On the other hand if κ is not mentioned elsewhere it can be regarded as an arbitrary object with no special properties.

If the property φ(…) can be proven true of an arbitrary object it must be true of all objects.

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An example

As an example we now prove that the formula ∀x[P (x) ∨ ¬P (x)] is a theorem of predicate logic. This formula asserts that every object either has or does not have the property P (. . .).

P(a)⇒ P(a) [⇒¬] ⇒P(a),¬P(a) [⇒∨]

⇒ (P(a) ∨ ¬P(a)) [⇒ ∀] ⇒ ∀x[P(x)∨¬P(x)]

Here the (reverse) application of the [⇒ ∀] rule could have been used to introduce not only a but any name, since no names occur on the LHS of the sequent.

KR∧R— ClassicalLogicII:FormalSystems,ProofsandSemantics ⟨Contents⟩ KRR-4-25

Another Example

Consider the follwing illegal application of [⇒ ∀]: P(b)⇒ P(b)] [⇒∀]†

P(b)⇒ ∀x[P(x)]

† This is an incorrect application of the rule, since b already occurs

on the LHS of the sequent.

(Just because b has the property P (. . .) we cannot conclude that everything has this property.)

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A Sequent Rule for ∀⇒

A formula of the form ∀υ[φ(υ)] clearly entails φ(κ) for any name κ.

Hence the following sequent rule clearly preserves validity:

φ(κ), Γ⇒ ∆ [∀⇒] ∀υ[φ(υ)], Γ ⇒ ∆

But, the formulae φ(κ) makes a much weaker claim than ∀υ[φ(υ)]. This means that this rule is not reversible since, the bottom sequent may be valid but not the top one.

Consider the case:

F(a) ⇒ (F(a) ∧ F(b)) [∀⇒ ] ∀x[F(x)]⇒ (F(a)∧F(b))

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A Reversible Version

A quantified formula ∀υ[φ(υ)] has as consequences all formulae of the form φ(κ); and, in proving a sequent involving a universal premiss, we may need to employ many of these instances.

A simple way of allowing this is by using the following rule:

φ(κ), ∀υ[φ(υ)], Γ ⇒ ∆ [∀⇒ ] ∀υ[φ(υ)], Γ ⇒ ∆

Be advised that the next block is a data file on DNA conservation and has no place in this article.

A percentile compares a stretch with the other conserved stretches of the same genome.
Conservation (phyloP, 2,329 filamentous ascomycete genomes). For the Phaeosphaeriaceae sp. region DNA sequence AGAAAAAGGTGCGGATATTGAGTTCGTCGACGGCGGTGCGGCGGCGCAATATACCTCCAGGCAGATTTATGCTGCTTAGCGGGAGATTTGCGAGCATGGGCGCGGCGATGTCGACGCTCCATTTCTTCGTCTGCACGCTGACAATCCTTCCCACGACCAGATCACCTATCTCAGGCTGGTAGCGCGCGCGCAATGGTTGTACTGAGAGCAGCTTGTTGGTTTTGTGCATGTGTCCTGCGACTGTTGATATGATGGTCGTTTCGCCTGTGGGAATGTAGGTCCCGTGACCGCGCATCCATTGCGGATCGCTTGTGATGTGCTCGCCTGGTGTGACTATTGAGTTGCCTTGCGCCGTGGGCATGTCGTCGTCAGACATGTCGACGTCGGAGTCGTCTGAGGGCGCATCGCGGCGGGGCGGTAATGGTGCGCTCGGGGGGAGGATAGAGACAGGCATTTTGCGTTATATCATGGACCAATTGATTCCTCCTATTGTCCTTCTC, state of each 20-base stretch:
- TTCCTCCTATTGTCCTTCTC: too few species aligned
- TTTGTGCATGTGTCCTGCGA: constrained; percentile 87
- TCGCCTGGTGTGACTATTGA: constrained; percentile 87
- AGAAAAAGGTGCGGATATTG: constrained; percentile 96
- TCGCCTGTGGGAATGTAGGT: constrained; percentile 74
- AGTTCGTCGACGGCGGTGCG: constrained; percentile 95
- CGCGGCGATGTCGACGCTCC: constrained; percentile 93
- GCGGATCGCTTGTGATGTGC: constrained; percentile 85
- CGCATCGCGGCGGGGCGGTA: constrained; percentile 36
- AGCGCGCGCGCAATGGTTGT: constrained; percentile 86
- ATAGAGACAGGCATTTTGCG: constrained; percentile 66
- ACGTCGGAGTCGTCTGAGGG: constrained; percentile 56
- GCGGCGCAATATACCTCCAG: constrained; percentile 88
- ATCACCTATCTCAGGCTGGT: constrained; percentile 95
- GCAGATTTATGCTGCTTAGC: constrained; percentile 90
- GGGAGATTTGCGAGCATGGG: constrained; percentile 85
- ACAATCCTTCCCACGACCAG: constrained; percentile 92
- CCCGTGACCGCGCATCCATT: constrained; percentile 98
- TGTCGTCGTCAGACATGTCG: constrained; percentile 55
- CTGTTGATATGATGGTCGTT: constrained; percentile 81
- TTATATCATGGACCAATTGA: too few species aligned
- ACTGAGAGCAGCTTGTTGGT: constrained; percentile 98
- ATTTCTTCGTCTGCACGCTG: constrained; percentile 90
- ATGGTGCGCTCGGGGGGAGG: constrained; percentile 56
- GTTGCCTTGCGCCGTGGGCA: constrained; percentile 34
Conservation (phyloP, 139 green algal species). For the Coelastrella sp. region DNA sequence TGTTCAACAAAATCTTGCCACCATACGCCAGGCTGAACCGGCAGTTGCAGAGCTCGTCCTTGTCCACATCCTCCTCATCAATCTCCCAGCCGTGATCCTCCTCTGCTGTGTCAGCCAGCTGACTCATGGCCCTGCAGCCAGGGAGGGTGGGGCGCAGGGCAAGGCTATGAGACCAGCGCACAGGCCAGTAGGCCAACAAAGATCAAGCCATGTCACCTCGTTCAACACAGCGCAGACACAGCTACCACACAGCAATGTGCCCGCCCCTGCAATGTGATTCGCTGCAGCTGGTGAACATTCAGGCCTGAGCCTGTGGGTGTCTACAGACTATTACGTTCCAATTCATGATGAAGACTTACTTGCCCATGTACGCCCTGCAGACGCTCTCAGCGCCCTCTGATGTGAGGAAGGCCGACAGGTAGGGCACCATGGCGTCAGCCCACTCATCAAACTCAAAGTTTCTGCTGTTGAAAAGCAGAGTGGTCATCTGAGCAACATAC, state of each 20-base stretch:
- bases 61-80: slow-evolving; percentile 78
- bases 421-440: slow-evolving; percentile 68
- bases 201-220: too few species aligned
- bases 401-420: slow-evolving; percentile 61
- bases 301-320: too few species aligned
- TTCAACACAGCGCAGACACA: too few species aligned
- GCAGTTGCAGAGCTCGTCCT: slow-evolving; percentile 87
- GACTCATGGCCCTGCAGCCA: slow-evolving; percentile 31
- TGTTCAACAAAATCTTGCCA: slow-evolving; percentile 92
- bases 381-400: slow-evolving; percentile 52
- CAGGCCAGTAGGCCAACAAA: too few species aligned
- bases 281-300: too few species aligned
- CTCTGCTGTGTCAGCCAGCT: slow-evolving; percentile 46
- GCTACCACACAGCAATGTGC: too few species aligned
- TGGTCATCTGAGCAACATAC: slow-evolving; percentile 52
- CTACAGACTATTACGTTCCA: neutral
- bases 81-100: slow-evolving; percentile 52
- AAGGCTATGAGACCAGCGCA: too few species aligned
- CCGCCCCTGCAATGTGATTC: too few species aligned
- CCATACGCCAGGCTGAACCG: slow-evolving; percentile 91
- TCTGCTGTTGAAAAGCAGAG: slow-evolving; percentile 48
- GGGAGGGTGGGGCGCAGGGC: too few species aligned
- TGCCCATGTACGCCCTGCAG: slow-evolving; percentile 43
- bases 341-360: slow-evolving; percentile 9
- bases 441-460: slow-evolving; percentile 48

When applying this rule backwards to test a sequent we find a universal formulae on the LHS and add some instance of this formula to the LHS.

Note that the universal formula is not removed because we may later need to apply the rule again to add a different instance.

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An Example Needing 2 Instantiations

We can now see how the sequent we considered earlier can be proved by applying the [∀⇒ ] rule twice, to instantiate the same universally quantified property with two different names.

F(a),…⇒F(a) and …,F(b),…⇒F(b) [⇒ ∧] F(a), F(b),∀x[F(x)] ⇒ (F(a) ∧ F(b)) [∀⇒ ] F(a), ∀x[F(x)] ⇒ (F(a) ∧ F(b)) [∀⇒ ]

∀x[F(x)]⇒ (F(a)∧F(b))

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Termination Problem

We now have the problem that the (reverse) application of [∀⇒ ] results in a more complex rather than a simpler sequent.

Furthermore, in any application of [∀⇒ ] we must choose one of (infinitely) many names to instantiate.

Although there are various clever things that we can do to pick instances that are likely to lead to a proof, these problems are fundamentally insurmountable.

This means that unlike with propositional sequent calculus, there is no general purpose automaitc procedure for testing the validity of sequents containing quantified formulae.

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Decision Procedures

A decision procedure for some class of problems is an algorithm which can solve any problem in that class in a finite time (i.e. by means of a finite number of computational steps).

Generally we will be interested in some infinite class of similar problems such as:

1. problems of adding any two integers together

2. problems of solving any polynomial equation

3. problems of testing validity of any propositional logic sequent 4. problems of testing validity of any predicate logic sequent

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Decidability

A class of problems is decidable if there is a decision procedure for that class; otherwise it is undecidable.

Problem classes 1–3 of the previous slide are decidable, whereas class 4 is known to be undecidable.

Undecidability of testing validity of entailments in a logical language is clearly a major problem if the language is to be used in a computer system: a function call to a procedure used to test entailments will not necessarily terminate.

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Semi-Decidability

Despite the fact that predicate logic is undecidable, the rules that we have given for the quantifiers to give us a complete proof system for predicate logic.

Furthermore, it is even possible to devise a strategy for picking instants in applying the [∀⇒ ] rule, such that every valid sequent is provable in finite time.

However, there is no procedure that will demonstrate the invalidity of every invalid sequent in finite time.

A problem class, where we want a result Yes or No for each problem, is called (positively) semi-decidable if every positive case can be verified in finite time but there is no procedure which will refute every negative case in finite time.

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Knowledge Representation

Lecture KRR-5

Classical Logic III: Representation in First-Order Logic

KR∧R— RepresentationinFirst-OrderLogic ⟨Contents⟩ KRR-5-1

First-Order Logic

As we have seen First-Order Logic extends Propositional Logic in two ways:

• The meanings of ‘ato